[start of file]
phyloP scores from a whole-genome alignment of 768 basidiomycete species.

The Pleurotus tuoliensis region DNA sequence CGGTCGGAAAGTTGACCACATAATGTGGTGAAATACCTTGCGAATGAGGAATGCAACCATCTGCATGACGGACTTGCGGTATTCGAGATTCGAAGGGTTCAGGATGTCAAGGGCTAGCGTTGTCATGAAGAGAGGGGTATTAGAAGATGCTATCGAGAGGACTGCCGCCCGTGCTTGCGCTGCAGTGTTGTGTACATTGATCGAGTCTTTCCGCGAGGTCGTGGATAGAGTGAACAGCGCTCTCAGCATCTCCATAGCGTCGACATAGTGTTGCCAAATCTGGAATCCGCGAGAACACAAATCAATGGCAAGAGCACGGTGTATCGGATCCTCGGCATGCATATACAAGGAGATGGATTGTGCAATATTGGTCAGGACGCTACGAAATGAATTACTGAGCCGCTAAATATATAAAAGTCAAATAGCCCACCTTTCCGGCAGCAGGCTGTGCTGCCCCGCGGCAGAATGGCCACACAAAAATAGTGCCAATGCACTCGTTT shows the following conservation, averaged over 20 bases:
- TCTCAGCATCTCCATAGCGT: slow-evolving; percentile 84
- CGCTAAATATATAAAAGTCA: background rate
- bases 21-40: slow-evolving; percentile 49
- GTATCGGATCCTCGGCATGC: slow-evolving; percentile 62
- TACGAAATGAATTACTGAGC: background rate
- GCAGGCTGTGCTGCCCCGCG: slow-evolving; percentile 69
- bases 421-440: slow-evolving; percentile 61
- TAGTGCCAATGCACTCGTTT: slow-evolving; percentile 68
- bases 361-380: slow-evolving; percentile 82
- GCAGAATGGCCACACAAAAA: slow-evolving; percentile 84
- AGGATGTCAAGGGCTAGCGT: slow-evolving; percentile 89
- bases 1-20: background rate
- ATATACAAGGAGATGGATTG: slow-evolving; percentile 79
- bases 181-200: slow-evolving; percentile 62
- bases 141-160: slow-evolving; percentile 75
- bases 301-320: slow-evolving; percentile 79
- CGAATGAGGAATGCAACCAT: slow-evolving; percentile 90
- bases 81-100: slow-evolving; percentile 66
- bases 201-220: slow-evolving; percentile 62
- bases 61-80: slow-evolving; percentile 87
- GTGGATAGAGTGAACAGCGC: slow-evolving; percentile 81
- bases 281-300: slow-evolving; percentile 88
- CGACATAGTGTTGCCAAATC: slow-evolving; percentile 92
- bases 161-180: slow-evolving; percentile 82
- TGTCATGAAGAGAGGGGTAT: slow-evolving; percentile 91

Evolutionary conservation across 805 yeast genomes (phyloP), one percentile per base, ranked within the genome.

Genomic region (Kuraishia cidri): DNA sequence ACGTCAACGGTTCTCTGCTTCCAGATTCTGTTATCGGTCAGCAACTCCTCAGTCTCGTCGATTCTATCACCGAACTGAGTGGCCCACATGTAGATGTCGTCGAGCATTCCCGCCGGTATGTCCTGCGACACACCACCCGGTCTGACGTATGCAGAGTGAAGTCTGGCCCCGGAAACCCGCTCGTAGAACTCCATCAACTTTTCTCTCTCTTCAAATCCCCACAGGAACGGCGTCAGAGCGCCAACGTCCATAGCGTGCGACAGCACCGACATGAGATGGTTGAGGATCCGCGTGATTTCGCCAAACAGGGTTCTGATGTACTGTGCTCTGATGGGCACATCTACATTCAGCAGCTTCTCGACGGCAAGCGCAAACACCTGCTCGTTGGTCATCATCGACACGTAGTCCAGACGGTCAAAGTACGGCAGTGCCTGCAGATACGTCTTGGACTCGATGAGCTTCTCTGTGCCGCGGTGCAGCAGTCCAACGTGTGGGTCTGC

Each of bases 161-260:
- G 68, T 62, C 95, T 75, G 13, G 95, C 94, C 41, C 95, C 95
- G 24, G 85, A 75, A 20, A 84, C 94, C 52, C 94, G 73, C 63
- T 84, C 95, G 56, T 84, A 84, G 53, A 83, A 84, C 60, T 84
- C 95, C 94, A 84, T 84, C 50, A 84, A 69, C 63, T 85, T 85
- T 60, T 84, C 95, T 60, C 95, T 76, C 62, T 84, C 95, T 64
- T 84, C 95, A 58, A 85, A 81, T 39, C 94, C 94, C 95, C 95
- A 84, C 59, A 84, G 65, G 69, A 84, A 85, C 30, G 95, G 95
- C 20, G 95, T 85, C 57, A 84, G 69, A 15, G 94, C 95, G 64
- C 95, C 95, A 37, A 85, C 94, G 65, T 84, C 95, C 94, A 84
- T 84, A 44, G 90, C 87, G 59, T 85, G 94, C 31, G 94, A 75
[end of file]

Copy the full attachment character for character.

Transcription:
phyloP scores from a whole-genome alignment of 768 basidiomycete species.

The Pleurotus tuoliensis region DNA sequence CGGTCGGAAAGTTGACCACATAATGTGGTGAAATACCTTGCGAATGAGGAATGCAACCATCTGCATGACGGACTTGCGGTATTCGAGATTCGAAGGGTTCAGGATGTCAAGGGCTAGCGTTGTCATGAAGAGAGGGGTATTAGAAGATGCTATCGAGAGGACTGCCGCCCGTGCTTGCGCTGCAGTGTTGTGTACATTGATCGAGTCTTTCCGCGAGGTCGTGGATAGAGTGAACAGCGCTCTCAGCATCTCCATAGCGTCGACATAGTGTTGCCAAATCTGGAATCCGCGAGAACACAAATCAATGGCAAGAGCACGGTGTATCGGATCCTCGGCATGCATATACAAGGAGATGGATTGTGCAATATTGGTCAGGACGCTACGAAATGAATTACTGAGCCGCTAAATATATAAAAGTCAAATAGCCCACCTTTCCGGCAGCAGGCTGTGCTGCCCCGCGGCAGAATGGCCACACAAAAATAGTGCCAATGCACTCGTTT shows the following conservation, averaged over 20 bases:
- TCTCAGCATCTCCATAGCGT: slow-evolving; percentile 84
- CGCTAAATATATAAAAGTCA: background rate
- bases 21-40: slow-evolving; percentile 49
- GTATCGGATCCTCGGCATGC: slow-evolving; percentile 62
- TACGAAATGAATTACTGAGC: background rate
- GCAGGCTGTGCTGCCCCGCG: slow-evolving; percentile 69
- bases 421-440: slow-evolving; percentile 61
- TAGTGCCAATGCACTCGTTT: slow-evolving; percentile 68
- bases 361-380: slow-evolving; percentile 82
- GCAGAATGGCCACACAAAAA: slow-evolving; percentile 84
- AGGATGTCAAGGGCTAGCGT: slow-evolving; percentile 89
- bases 1-20: background rate
- ATATACAAGGAGATGGATTG: slow-evolving; percentile 79
- bases 181-200: slow-evolving; percentile 62
- bases 141-160: slow-evolving; percentile 75
- bases 301-320: slow-evolving; percentile 79
- CGAATGAGGAATGCAACCAT: slow-evolving; percentile 90
- bases 81-100: slow-evolving; percentile 66
- bases 201-220: slow-evolving; percentile 62
- bases 61-80: slow-evolving; percentile 87
- GTGGATAGAGTGAACAGCGC: slow-evolving; percentile 81
- bases 281-300: slow-evolving; percentile 88
- CGACATAGTGTTGCCAAATC: slow-evolving; percentile 92
- bases 161-180: slow-evolving; percentile 82
- TGTCATGAAGAGAGGGGTAT: slow-evolving; percentile 91

Evolutionary conservation across 805 yeast genomes (phyloP), one percentile per base, ranked within the genome.

Genomic region (Kuraishia cidri): DNA sequence ACGTCAACGGTTCTCTGCTTCCAGATTCTGTTATCGGTCAGCAACTCCTCAGTCTCGTCGATTCTATCACCGAACTGAGTGGCCCACATGTAGATGTCGTCGAGCATTCCCGCCGGTATGTCCTGCGACACACCACCCGGTCTGACGTATGCAGAGTGAAGTCTGGCCCCGGAAACCCGCTCGTAGAACTCCATCAACTTTTCTCTCTCTTCAAATCCCCACAGGAACGGCGTCAGAGCGCCAACGTCCATAGCGTGCGACAGCACCGACATGAGATGGTTGAGGATCCGCGTGATTTCGCCAAACAGGGTTCTGATGTACTGTGCTCTGATGGGCACATCTACATTCAGCAGCTTCTCGACGGCAAGCGCAAACACCTGCTCGTTGGTCATCATCGACACGTAGTCCAGACGGTCAAAGTACGGCAGTGCCTGCAGATACGTCTTGGACTCGATGAGCTTCTCTGTGCCGCGGTGCAGCAGTCCAACGTGTGGGTCTGC

Each of bases 161-260:
- G 68, T 62, C 95, T 75, G 13, G 95, C 94, C 41, C 95, C 95
- G 24, G 85, A 75, A 20, A 84, C 94, C 52, C 94, G 73, C 63
- T 84, C 95, G 56, T 84, A 84, G 53, A 83, A 84, C 60, T 84
- C 95, C 94, A 84, T 84, C 50, A 84, A 69, C 63, T 85, T 85
- T 60, T 84, C 95, T 60, C 95, T 76, C 62, T 84, C 95, T 64
- T 84, C 95, A 58, A 85, A 81, T 39, C 94, C 94, C 95, C 95
- A 84, C 59, A 84, G 65, G 69, A 84, A 85, C 30, G 95, G 95
- C 20, G 95, T 85, C 57, A 84, G 69, A 15, G 94, C 95, G 64
- C 95, C 95, A 37, A 85, C 94, G 65, T 84, C 95, C 94, A 84
- T 84, A 44, G 90, C 87, G 59, T 85, G 94, C 31, G 94, A 75